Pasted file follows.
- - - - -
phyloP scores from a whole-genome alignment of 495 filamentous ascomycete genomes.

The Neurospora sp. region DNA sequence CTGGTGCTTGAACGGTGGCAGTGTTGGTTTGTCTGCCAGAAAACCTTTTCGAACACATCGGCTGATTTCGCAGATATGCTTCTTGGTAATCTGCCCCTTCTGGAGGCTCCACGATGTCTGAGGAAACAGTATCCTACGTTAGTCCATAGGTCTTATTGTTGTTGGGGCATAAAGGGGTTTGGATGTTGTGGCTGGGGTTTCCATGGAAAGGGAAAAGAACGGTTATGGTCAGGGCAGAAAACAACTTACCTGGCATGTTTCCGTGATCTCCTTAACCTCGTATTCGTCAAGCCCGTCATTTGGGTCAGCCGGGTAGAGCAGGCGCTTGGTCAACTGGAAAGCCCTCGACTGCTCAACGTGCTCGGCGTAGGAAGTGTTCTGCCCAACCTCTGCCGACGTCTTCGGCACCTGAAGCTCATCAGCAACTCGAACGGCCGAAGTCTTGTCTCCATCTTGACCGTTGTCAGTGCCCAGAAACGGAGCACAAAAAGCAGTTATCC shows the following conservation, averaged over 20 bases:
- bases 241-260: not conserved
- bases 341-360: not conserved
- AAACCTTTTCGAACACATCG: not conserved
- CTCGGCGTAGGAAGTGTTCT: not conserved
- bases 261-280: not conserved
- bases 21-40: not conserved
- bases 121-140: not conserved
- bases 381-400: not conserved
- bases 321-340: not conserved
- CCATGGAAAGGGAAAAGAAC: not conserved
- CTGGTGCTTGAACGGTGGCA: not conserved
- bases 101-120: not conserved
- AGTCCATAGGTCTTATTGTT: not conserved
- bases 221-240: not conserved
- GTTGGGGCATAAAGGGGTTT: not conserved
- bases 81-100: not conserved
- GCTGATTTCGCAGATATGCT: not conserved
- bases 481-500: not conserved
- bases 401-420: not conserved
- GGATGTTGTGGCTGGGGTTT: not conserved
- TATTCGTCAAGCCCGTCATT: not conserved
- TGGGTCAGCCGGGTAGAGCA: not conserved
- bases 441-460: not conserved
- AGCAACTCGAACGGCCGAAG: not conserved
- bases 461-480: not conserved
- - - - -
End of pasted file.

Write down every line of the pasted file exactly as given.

phyloP scores from a whole-genome alignment of 495 filamentous ascomycete genomes.

The Neurospora sp. region DNA sequence CTGGTGCTTGAACGGTGGCAGTGTTGGTTTGTCTGCCAGAAAACCTTTTCGAACACATCGGCTGATTTCGCAGATATGCTTCTTGGTAATCTGCCCCTTCTGGAGGCTCCACGATGTCTGAGGAAACAGTATCCTACGTTAGTCCATAGGTCTTATTGTTGTTGGGGCATAAAGGGGTTTGGATGTTGTGGCTGGGGTTTCCATGGAAAGGGAAAAGAACGGTTATGGTCAGGGCAGAAAACAACTTACCTGGCATGTTTCCGTGATCTCCTTAACCTCGTATTCGTCAAGCCCGTCATTTGGGTCAGCCGGGTAGAGCAGGCGCTTGGTCAACTGGAAAGCCCTCGACTGCTCAACGTGCTCGGCGTAGGAAGTGTTCTGCCCAACCTCTGCCGACGTCTTCGGCACCTGAAGCTCATCAGCAACTCGAACGGCCGAAGTCTTGTCTCCATCTTGACCGTTGTCAGTGCCCAGAAACGGAGCACAAAAAGCAGTTATCC shows the following conservation, averaged over 20 bases:
- bases 241-260: not conserved
- bases 341-360: not conserved
- AAACCTTTTCGAACACATCG: not conserved
- CTCGGCGTAGGAAGTGTTCT: not conserved
- bases 261-280: not conserved
- bases 21-40: not conserved
- bases 121-140: not conserved
- bases 381-400: not conserved
- bases 321-340: not conserved
- CCATGGAAAGGGAAAAGAAC: not conserved
- CTGGTGCTTGAACGGTGGCA: not conserved
- bases 101-120: not conserved
- AGTCCATAGGTCTTATTGTT: not conserved
- bases 221-240: not conserved
- GTTGGGGCATAAAGGGGTTT: not conserved
- bases 81-100: not conserved
- GCTGATTTCGCAGATATGCT: not conserved
- bases 481-500: not conserved
- bases 401-420: not conserved
- GGATGTTGTGGCTGGGGTTT: not conserved
- TATTCGTCAAGCCCGTCATT: not conserved
- TGGGTCAGCCGGGTAGAGCA: not conserved
- bases 441-460: not conserved
- AGCAACTCGAACGGCCGAAG: not conserved
- bases 461-480: not conserved